Gelatin-Coated Slide Preparation
Gelatin solution was prepared by adding 10 g gelatin (Sigma-Aldrich, catalog number: G7041) in 1,000 ml double distilled water (DW), which was constantly stirred and heated until the gelatin was dissolved. One gram chromium potassium sulfate [CrK(SO4)2·12H2O; Sinopharm; catalog number: 20015260] was added into the solution and continuously stirred. Then we filtered the solution with filter paper. Dipped the clean slides in the rack into the solution for 10 s avoiding any air bubbles and subsequently placed it in the oven (65°C) overnight. The slides could be used within a month. Gelatin keeps brain sections, which are mainly made up of fat and water, from sticking to the slides. Chromium potassium sulfate provides positive ions for the slide. Hence, the brain tissue could firmly stick to the slides.
Note: it is important to use gel-coated slides, otherwise, the brain section will fall off the slide during the staining procedure! The gelatin-coated slides should be used within 3 months after preparation; otherwise, the section might crack after mounting on the slide while drying.
Impregnation Solution Preparation
Three stock solutions are prepared as follows:
• Solution A: a 5% solution of Potassium dichromate (K2Cr2O7; Sinopharm, catalog number: 10016618) in 100 ml DW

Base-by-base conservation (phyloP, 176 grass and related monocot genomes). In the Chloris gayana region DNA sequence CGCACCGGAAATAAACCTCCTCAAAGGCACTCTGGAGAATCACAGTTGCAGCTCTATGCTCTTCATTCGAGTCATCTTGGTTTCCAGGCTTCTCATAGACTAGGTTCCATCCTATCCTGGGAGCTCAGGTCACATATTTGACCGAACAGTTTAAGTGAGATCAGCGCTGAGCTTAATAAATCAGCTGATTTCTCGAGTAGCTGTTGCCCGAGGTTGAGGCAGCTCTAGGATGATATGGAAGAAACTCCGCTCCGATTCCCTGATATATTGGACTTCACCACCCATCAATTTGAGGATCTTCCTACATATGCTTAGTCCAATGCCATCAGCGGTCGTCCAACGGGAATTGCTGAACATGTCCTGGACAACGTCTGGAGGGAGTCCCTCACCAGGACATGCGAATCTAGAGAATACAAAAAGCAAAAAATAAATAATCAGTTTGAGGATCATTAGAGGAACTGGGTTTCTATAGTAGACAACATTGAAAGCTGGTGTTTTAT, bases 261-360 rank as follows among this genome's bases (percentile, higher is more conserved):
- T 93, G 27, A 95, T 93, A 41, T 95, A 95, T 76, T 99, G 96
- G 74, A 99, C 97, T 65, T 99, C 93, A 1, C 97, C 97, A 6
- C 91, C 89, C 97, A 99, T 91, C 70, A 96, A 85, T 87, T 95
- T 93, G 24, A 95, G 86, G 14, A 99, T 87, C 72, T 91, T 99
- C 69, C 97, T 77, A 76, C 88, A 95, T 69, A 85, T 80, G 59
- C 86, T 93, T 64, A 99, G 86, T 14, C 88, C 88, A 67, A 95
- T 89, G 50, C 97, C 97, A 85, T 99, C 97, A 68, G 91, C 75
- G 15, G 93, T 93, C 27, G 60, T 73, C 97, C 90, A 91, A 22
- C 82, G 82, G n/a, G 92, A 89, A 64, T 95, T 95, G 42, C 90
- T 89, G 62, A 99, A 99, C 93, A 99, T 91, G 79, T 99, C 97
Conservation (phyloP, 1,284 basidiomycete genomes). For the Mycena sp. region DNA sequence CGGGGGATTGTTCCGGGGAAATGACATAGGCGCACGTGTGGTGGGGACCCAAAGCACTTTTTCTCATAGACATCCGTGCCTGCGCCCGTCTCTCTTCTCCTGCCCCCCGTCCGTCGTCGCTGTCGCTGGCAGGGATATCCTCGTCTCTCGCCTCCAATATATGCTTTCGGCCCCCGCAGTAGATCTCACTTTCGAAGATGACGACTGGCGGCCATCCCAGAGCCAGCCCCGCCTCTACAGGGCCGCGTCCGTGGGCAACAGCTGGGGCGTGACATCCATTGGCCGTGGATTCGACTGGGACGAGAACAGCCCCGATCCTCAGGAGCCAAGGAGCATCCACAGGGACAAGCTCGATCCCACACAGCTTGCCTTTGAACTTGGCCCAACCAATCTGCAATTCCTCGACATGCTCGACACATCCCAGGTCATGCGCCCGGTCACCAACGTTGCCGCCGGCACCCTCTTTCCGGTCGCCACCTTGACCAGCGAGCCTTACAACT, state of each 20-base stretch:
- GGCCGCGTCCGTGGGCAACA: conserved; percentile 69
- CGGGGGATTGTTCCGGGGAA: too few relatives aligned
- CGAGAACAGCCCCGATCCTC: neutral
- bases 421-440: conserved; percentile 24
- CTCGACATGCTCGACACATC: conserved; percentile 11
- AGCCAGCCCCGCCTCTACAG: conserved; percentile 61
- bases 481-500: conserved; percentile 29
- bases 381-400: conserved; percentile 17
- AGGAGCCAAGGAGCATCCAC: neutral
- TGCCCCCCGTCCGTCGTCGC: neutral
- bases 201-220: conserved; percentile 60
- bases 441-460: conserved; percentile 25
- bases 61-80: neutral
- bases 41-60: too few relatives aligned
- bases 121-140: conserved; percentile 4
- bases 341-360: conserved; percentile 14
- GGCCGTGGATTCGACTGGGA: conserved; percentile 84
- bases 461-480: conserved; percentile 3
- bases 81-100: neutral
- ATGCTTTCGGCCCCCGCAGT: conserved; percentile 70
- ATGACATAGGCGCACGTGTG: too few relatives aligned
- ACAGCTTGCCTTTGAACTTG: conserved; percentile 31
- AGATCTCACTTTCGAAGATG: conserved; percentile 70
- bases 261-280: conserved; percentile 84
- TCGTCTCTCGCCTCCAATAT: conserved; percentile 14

• Solution B: a 5% solution of Mercuric chloride (HgCl2; Sinopharm, catalog number: 10013616) in 100 ml DW
• Solution C: a 5% solution of Potassium chromate (K2CrO4; Sinopharm, catalog number: 10016418) in 80 ml DW
These solutions should be dissolved and stirred. Heating is needed when preparing solution B. The stock solution should be kept in the dark for a few months. Mix 5 vol. parts of solution A, 5 vol. parts of solution B, 4 vol. parts of solution C and 10 vol. of DW by stirring them. After sufficiently mixing solutions, the working solution should be kept in the dark at least for 24 h, during which time reddish precipitates form. Remove the precipitates with a filter paper.
A total of 20 ml working solution is required for each rat brain sample. The volume of working solution depends on the number of tissues, and the working solution could be used until a week after the preparation. Metal instruments should be avoided during the preparation. Tissues treated with Golgi-Cox solution should be protected from exposure of light whenever possible.
The cryoprotectant solution is critical to protect cryosections, including the preservation of the morphology and protecting the frozen tissue from artifacts. Hundred milliliters of a tissue-protectant solution (solution D) is prepared by dissolving the following components: 20 g sucrose (C12H22O11; Sinopharm, catalog number: 10021463), 15 ml glycerol (C3H8O3; Sinopharm, catalog number: 10010618) and the final volume is then adjusted to 100 ml with DW. Hundred milliliters cryoprotectant solution is sufficient for two rat brain samples.
For the staining step, solutions E and F are needed. Solution E (20% ammonia solution) can be made by adding 150 ml ammonia (NH4OH, 25.0%–28.0%; Sinopharm, catalog number: 10002108) into 50 ml DW. Solution F (1% sodium thiosulfate solution) is prepared by dissolving 3.14 g sodium thiosulfate (Na2S2O3·5H2O; Sinopharm, catalog number: 10021218) in 200 ml DW.